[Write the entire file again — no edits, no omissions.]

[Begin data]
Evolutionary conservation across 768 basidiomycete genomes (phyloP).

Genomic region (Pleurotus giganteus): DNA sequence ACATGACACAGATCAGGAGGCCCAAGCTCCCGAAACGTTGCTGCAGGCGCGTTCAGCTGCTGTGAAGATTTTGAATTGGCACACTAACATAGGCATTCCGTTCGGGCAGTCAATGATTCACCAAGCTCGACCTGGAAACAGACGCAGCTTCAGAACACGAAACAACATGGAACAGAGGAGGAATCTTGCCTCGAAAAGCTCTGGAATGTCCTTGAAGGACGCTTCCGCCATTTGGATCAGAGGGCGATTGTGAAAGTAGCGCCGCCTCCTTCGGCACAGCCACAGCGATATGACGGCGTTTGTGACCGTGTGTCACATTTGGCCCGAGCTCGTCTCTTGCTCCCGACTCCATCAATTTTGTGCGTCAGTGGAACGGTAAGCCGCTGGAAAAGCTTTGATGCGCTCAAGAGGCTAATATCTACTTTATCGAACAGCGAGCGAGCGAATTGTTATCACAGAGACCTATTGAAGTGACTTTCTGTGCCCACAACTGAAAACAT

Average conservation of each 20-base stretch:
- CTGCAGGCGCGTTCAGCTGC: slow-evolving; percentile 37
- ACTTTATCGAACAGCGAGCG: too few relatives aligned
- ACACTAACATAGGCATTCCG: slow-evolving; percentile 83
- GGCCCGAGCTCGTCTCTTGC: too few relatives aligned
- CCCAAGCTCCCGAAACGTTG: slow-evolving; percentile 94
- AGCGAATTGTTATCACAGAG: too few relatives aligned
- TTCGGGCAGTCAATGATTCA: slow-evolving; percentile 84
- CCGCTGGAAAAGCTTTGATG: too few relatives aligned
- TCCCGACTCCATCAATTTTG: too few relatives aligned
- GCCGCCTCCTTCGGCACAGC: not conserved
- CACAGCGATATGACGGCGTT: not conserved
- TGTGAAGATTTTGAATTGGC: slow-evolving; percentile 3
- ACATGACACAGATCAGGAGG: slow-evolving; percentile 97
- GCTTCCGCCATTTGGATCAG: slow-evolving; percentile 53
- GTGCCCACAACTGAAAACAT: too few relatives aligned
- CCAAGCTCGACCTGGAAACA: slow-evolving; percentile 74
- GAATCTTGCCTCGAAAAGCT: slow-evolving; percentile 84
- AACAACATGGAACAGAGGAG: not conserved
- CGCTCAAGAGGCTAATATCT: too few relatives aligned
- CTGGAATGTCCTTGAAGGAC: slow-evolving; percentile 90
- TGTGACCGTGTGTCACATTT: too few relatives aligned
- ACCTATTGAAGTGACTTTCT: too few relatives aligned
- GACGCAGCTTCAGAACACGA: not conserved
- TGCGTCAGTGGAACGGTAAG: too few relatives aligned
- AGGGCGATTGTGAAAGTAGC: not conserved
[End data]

Evolutionary conservation across 768 basidiomycete genomes (phyloP).

Genomic region (Pleurotus giganteus): DNA sequence ACATGACACAGATCAGGAGGCCCAAGCTCCCGAAACGTTGCTGCAGGCGCGTTCAGCTGCTGTGAAGATTTTGAATTGGCACACTAACATAGGCATTCCGTTCGGGCAGTCAATGATTCACCAAGCTCGACCTGGAAACAGACGCAGCTTCAGAACACGAAACAACATGGAACAGAGGAGGAATCTTGCCTCGAAAAGCTCTGGAATGTCCTTGAAGGACGCTTCCGCCATTTGGATCAGAGGGCGATTGTGAAAGTAGCGCCGCCTCCTTCGGCACAGCCACAGCGATATGACGGCGTTTGTGACCGTGTGTCACATTTGGCCCGAGCTCGTCTCTTGCTCCCGACTCCATCAATTTTGTGCGTCAGTGGAACGGTAAGCCGCTGGAAAAGCTTTGATGCGCTCAAGAGGCTAATATCTACTTTATCGAACAGCGAGCGAGCGAATTGTTATCACAGAGACCTATTGAAGTGACTTTCTGTGCCCACAACTGAAAACAT

Average conservation of each 20-base stretch:
- CTGCAGGCGCGTTCAGCTGC: slow-evolving; percentile 37
- ACTTTATCGAACAGCGAGCG: too few relatives aligned
- ACACTAACATAGGCATTCCG: slow-evolving; percentile 83
- GGCCCGAGCTCGTCTCTTGC: too few relatives aligned
- CCCAAGCTCCCGAAACGTTG: slow-evolving; percentile 94
- AGCGAATTGTTATCACAGAG: too few relatives aligned
- TTCGGGCAGTCAATGATTCA: slow-evolving; percentile 84
- CCGCTGGAAAAGCTTTGATG: too few relatives aligned
- TCCCGACTCCATCAATTTTG: too few relatives aligned
- GCCGCCTCCTTCGGCACAGC: not conserved
- CACAGCGATATGACGGCGTT: not conserved
- TGTGAAGATTTTGAATTGGC: slow-evolving; percentile 3
- ACATGACACAGATCAGGAGG: slow-evolving; percentile 97
- GCTTCCGCCATTTGGATCAG: slow-evolving; percentile 53
- GTGCCCACAACTGAAAACAT: too few relatives aligned
- CCAAGCTCGACCTGGAAACA: slow-evolving; percentile 74
- GAATCTTGCCTCGAAAAGCT: slow-evolving; percentile 84
- AACAACATGGAACAGAGGAG: not conserved
- CGCTCAAGAGGCTAATATCT: too few relatives aligned
- CTGGAATGTCCTTGAAGGAC: slow-evolving; percentile 90
- TGTGACCGTGTGTCACATTT: too few relatives aligned
- ACCTATTGAAGTGACTTTCT: too few relatives aligned
- GACGCAGCTTCAGAACACGA: not conserved
- TGCGTCAGTGGAACGGTAAG: too few relatives aligned
- AGGGCGATTGTGAAAGTAGC: not conserved